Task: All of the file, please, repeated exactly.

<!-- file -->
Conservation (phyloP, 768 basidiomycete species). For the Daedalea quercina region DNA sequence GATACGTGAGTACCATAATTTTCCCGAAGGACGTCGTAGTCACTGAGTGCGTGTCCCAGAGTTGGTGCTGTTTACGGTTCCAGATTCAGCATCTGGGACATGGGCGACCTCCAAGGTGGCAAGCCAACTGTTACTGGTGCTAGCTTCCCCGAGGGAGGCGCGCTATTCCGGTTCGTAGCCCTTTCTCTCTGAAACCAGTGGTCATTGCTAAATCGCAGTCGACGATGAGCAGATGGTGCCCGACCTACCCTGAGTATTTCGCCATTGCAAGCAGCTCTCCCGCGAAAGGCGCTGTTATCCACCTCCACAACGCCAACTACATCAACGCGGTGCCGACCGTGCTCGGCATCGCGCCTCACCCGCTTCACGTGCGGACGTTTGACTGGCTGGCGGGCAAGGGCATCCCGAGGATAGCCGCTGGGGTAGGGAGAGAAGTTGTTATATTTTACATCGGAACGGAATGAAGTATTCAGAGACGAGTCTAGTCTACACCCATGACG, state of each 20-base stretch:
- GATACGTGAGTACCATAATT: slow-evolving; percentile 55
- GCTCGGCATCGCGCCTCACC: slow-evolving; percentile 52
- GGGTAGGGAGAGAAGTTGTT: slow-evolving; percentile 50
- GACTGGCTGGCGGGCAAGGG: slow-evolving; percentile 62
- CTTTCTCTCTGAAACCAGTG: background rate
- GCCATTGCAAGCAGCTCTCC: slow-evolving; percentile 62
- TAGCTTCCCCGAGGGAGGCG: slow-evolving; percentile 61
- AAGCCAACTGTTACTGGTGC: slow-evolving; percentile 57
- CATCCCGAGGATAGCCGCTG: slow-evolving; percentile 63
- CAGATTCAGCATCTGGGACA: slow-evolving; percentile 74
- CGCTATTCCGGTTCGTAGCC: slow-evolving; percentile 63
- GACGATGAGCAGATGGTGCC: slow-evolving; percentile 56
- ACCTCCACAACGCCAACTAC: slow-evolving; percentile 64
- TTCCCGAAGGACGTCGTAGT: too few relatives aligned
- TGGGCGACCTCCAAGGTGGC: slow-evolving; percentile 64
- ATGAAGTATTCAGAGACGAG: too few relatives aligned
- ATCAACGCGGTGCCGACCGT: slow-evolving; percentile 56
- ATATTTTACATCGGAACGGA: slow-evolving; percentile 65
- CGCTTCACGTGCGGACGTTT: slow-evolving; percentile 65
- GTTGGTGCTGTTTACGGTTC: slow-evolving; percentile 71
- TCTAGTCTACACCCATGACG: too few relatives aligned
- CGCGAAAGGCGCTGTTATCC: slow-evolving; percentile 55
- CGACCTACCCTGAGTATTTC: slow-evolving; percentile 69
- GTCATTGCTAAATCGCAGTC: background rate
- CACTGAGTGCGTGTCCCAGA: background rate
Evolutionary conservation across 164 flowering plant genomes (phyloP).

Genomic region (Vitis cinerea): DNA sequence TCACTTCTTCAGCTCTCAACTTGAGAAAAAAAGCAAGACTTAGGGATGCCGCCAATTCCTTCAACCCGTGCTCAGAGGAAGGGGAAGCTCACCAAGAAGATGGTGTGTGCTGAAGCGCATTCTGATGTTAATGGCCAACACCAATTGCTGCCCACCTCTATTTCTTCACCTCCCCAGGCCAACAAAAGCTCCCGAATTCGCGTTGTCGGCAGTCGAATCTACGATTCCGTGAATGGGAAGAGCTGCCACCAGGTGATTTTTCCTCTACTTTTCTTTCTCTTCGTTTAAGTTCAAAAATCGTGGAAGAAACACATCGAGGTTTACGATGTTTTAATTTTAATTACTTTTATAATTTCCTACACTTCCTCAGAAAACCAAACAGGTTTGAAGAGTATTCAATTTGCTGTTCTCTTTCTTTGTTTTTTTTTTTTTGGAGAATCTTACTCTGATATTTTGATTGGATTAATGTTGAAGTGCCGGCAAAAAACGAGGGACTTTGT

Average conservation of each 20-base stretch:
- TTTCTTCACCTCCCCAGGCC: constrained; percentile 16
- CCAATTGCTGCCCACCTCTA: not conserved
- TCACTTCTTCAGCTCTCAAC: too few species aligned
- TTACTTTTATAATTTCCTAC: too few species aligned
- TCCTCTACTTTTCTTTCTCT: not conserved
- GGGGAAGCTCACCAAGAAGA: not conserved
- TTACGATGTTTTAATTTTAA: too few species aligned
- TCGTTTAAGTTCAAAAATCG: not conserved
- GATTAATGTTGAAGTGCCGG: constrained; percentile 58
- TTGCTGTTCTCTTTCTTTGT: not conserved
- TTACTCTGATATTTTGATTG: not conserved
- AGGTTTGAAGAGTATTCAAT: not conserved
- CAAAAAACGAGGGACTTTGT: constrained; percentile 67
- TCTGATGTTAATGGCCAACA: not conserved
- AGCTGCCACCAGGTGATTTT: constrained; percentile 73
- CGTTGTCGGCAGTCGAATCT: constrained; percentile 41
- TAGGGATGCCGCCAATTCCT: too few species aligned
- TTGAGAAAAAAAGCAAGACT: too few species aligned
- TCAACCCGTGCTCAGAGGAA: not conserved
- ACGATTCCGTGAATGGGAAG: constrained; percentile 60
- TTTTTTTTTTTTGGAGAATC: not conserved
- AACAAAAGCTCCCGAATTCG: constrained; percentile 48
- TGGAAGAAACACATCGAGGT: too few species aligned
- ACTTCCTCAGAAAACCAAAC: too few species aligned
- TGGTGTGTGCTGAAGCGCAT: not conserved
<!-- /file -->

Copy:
Conservation (phyloP, 768 basidiomycete species). For the Daedalea quercina region DNA sequence GATACGTGAGTACCATAATTTTCCCGAAGGACGTCGTAGTCACTGAGTGCGTGTCCCAGAGTTGGTGCTGTTTACGGTTCCAGATTCAGCATCTGGGACATGGGCGACCTCCAAGGTGGCAAGCCAACTGTTACTGGTGCTAGCTTCCCCGAGGGAGGCGCGCTATTCCGGTTCGTAGCCCTTTCTCTCTGAAACCAGTGGTCATTGCTAAATCGCAGTCGACGATGAGCAGATGGTGCCCGACCTACCCTGAGTATTTCGCCATTGCAAGCAGCTCTCCCGCGAAAGGCGCTGTTATCCACCTCCACAACGCCAACTACATCAACGCGGTGCCGACCGTGCTCGGCATCGCGCCTCACCCGCTTCACGTGCGGACGTTTGACTGGCTGGCGGGCAAGGGCATCCCGAGGATAGCCGCTGGGGTAGGGAGAGAAGTTGTTATATTTTACATCGGAACGGAATGAAGTATTCAGAGACGAGTCTAGTCTACACCCATGACG, state of each 20-base stretch:
- GATACGTGAGTACCATAATT: slow-evolving; percentile 55
- GCTCGGCATCGCGCCTCACC: slow-evolving; percentile 52
- GGGTAGGGAGAGAAGTTGTT: slow-evolving; percentile 50
- GACTGGCTGGCGGGCAAGGG: slow-evolving; percentile 62
- CTTTCTCTCTGAAACCAGTG: background rate
- GCCATTGCAAGCAGCTCTCC: slow-evolving; percentile 62
- TAGCTTCCCCGAGGGAGGCG: slow-evolving; percentile 61
- AAGCCAACTGTTACTGGTGC: slow-evolving; percentile 57
- CATCCCGAGGATAGCCGCTG: slow-evolving; percentile 63
- CAGATTCAGCATCTGGGACA: slow-evolving; percentile 74
- CGCTATTCCGGTTCGTAGCC: slow-evolving; percentile 63
- GACGATGAGCAGATGGTGCC: slow-evolving; percentile 56
- ACCTCCACAACGCCAACTAC: slow-evolving; percentile 64
- TTCCCGAAGGACGTCGTAGT: too few relatives aligned
- TGGGCGACCTCCAAGGTGGC: slow-evolving; percentile 64
- ATGAAGTATTCAGAGACGAG: too few relatives aligned
- ATCAACGCGGTGCCGACCGT: slow-evolving; percentile 56
- ATATTTTACATCGGAACGGA: slow-evolving; percentile 65
- CGCTTCACGTGCGGACGTTT: slow-evolving; percentile 65
- GTTGGTGCTGTTTACGGTTC: slow-evolving; percentile 71
- TCTAGTCTACACCCATGACG: too few relatives aligned
- CGCGAAAGGCGCTGTTATCC: slow-evolving; percentile 55
- CGACCTACCCTGAGTATTTC: slow-evolving; percentile 69
- GTCATTGCTAAATCGCAGTC: background rate
- CACTGAGTGCGTGTCCCAGA: background rate
Evolutionary conservation across 164 flowering plant genomes (phyloP).

Genomic region (Vitis cinerea): DNA sequence TCACTTCTTCAGCTCTCAACTTGAGAAAAAAAGCAAGACTTAGGGATGCCGCCAATTCCTTCAACCCGTGCTCAGAGGAAGGGGAAGCTCACCAAGAAGATGGTGTGTGCTGAAGCGCATTCTGATGTTAATGGCCAACACCAATTGCTGCCCACCTCTATTTCTTCACCTCCCCAGGCCAACAAAAGCTCCCGAATTCGCGTTGTCGGCAGTCGAATCTACGATTCCGTGAATGGGAAGAGCTGCCACCAGGTGATTTTTCCTCTACTTTTCTTTCTCTTCGTTTAAGTTCAAAAATCGTGGAAGAAACACATCGAGGTTTACGATGTTTTAATTTTAATTACTTTTATAATTTCCTACACTTCCTCAGAAAACCAAACAGGTTTGAAGAGTATTCAATTTGCTGTTCTCTTTCTTTGTTTTTTTTTTTTTGGAGAATCTTACTCTGATATTTTGATTGGATTAATGTTGAAGTGCCGGCAAAAAACGAGGGACTTTGT

Average conservation of each 20-base stretch:
- TTTCTTCACCTCCCCAGGCC: constrained; percentile 16
- CCAATTGCTGCCCACCTCTA: not conserved
- TCACTTCTTCAGCTCTCAAC: too few species aligned
- TTACTTTTATAATTTCCTAC: too few species aligned
- TCCTCTACTTTTCTTTCTCT: not conserved
- GGGGAAGCTCACCAAGAAGA: not conserved
- TTACGATGTTTTAATTTTAA: too few species aligned
- TCGTTTAAGTTCAAAAATCG: not conserved
- GATTAATGTTGAAGTGCCGG: constrained; percentile 58
- TTGCTGTTCTCTTTCTTTGT: not conserved
- TTACTCTGATATTTTGATTG: not conserved
- AGGTTTGAAGAGTATTCAAT: not conserved
- CAAAAAACGAGGGACTTTGT: constrained; percentile 67
- TCTGATGTTAATGGCCAACA: not conserved
- AGCTGCCACCAGGTGATTTT: constrained; percentile 73
- CGTTGTCGGCAGTCGAATCT: constrained; percentile 41
- TAGGGATGCCGCCAATTCCT: too few species aligned
- TTGAGAAAAAAAGCAAGACT: too few species aligned
- TCAACCCGTGCTCAGAGGAA: not conserved
- ACGATTCCGTGAATGGGAAG: constrained; percentile 60
- TTTTTTTTTTTTGGAGAATC: not conserved
- AACAAAAGCTCCCGAATTCG: constrained; percentile 48
- TGGAAGAAACACATCGAGGT: too few species aligned
- ACTTCCTCAGAAAACCAAAC: too few species aligned
- TGGTGTGTGCTGAAGCGCAT: not conserved